Can Least Popular Be Good?

On my last podcast, I discussed the differences between relevancy and popularity, and how our major portals to experiencing the internet have very quickly become slaves to popularity over relevancy, to “head” content over “tail” content. Even if the tail content is more relevant, it is passed over in the search results for the more popular content. This is how Google, Facebook, iTunes and YouTube, our four main “portals” to the internet work today. It wasn’t always this way.

When the internet first started becoming a commercial venture, back in the mid-1990s, it had the huge potential to actually allow any one person to be able to communicate to many other multitudes of people. Pre-Google, and its original algorithm, which if you think about it, was very much based on relevancy = popularity (the first algorithm determined that a web page was relevant due to the sheer number of links it had to it – the PageRank algorithm assumed that the more people linked to a page – aka referring to it – the more authoritative the page was), so the more people who linked to your page, they assumed that it was more relevant.

Before this, most engines used text analytics and other analytics to determine relevancy, or good old-fashioned human curating (that’s what Yahoo! did, when they first started it was painstaking human curation. I distinctly remember meeting with Jerry Yang at their offices in Mountain View back in September of 1995, and the office full of real humans reviewing webpages and determining relevancy. At the time, you couldn’t beat human relevancy, since the algorithms, other than PageRank, didn’t do so well. It was the input of the crowd which made PageRank useful if you think about it, was an early form of automated crowdsourcing, without actually having to go to the crowd to ask them. Of course, this was also the beginning of the end for human curation – the web was getting too big for human curation anyways, as it started to grow exponentially.

So for a while, that worked quite well as well. Early Google did a very good job of delivering the most relevant content because it wasn’t all that easy to link to another website – you have to have the technical skills to write HTML or have someone do it for you. So even then, the list of curators was very small.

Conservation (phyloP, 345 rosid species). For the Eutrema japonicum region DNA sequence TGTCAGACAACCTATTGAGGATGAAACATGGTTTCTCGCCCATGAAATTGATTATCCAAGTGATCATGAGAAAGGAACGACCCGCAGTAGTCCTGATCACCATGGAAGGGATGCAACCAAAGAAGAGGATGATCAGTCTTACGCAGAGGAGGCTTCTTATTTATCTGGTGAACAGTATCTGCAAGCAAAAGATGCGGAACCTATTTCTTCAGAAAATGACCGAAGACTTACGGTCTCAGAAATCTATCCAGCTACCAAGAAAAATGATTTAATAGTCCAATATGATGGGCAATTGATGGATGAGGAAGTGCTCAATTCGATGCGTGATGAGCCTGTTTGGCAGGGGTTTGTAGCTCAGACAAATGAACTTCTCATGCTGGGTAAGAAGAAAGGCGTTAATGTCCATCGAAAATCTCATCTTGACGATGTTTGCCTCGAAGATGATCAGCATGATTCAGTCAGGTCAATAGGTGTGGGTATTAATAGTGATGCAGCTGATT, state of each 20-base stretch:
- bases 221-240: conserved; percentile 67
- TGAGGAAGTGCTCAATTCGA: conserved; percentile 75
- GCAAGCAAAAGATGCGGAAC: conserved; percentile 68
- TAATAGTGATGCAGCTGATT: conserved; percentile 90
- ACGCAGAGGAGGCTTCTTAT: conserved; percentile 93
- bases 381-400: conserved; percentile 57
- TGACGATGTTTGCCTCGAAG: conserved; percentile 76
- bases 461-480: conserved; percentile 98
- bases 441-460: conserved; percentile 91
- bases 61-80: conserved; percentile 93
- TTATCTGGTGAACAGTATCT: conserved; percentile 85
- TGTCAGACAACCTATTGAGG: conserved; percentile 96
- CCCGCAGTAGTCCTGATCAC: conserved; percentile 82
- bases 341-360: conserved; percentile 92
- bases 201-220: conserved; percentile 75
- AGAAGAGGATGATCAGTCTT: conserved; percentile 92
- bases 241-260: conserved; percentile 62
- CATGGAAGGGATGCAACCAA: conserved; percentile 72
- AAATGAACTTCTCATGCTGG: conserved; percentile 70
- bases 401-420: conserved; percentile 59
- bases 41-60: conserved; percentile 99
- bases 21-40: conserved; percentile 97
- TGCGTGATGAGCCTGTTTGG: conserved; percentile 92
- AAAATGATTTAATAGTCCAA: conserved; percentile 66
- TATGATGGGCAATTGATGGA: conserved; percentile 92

Then came blogs and bloggers, who made it much easier to create websites with links. Link-based relevancy started to be gamed, so other methods, such as the textual analysis were added to the algorithm. At the same time, Google became the leading search engine on the web and basically realized that they owned the majority of the access to the rest of the internet. Despite their “don’t be evil” motto, they started to revise the results to feature “head” content (the popular stuff) over the relevant stuff (which might be more relevant).

To test this theory yourself, break tradition the next time you do a Google search, page down to the 10th or 12th page.  I’ll bet that you will see some very interesting, very relevant content down there – stuff that you would typically never see on the first page above the fold since Google has figured that it makes more money from featuring the head content over the tail content. They used to sometimes mix some tail content in there, but now it’s all mostly head.

This is the same cycle occurred with blogging, podcasting, and video blogging. When Apple launched iTunes, it was all head content from the major record labels. When podcasting was hot the first time around, Apple decided to pull in all podcast feeds and make podcasts part of its content. It too, for a brief time, featured these “tail” podcasts, but soon after, dropped that in favor of the same strategy as Googles. Rarely are good “tail” podcasts featured. The same goes for YouTube – in the past, it was much easier for “tail” created videos to go viral, now the place is taken over by “head” content.

What this is telling me is that there is a huge opportunity here to build a new kind of search engine, one that places the “tail” content back in contention, as long as it’s relevant. In fact, for a while there, I was thinking about building an anti-search engine – one that would take Google results and remove all of the popular sites or simply display the results in reverse order. Still, might do that.

Some people think that the “tail” is irrelevant, that only the “head” matters. That user generated content which is not necessarily super popular needs a voice too.

To test this theory in the real world, I started doing something that you might find unorthodox.

When you go to a restaurant, do you ask the server “what’s the most popular dish?” when you aren’t quite sure what you want? I wonder why we do that. Are we not individuals with our own tastes? I supposed that you could assume that if you are in a specific restaurant, then that is enough self-selection if other people like you go to this restaurant, then what they like is probably what you like, right?

Try this next time: instead of asking “What’s the most popular item?” ask “What’s the least popular item?” Typically, when I do this, the servers are either flummoxed, say “Everything is good” or in rare instances, actually name a dish. Try the dish – I bet you’ll be pleasantly surprised.

There are tons of gold out there, we just need to dig it up again.

— image: Robert N

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Chris Kalaboukis
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Chris Kalaboukis

CEO / Co-Founder at helloFUTURE
Chris is a prolific inventor (60+ patents), exceptional innovator (headed internal banking, retail and technology innovation programs), experienced technologist, serial entrepreneur and futurist.
Chris Kalaboukis
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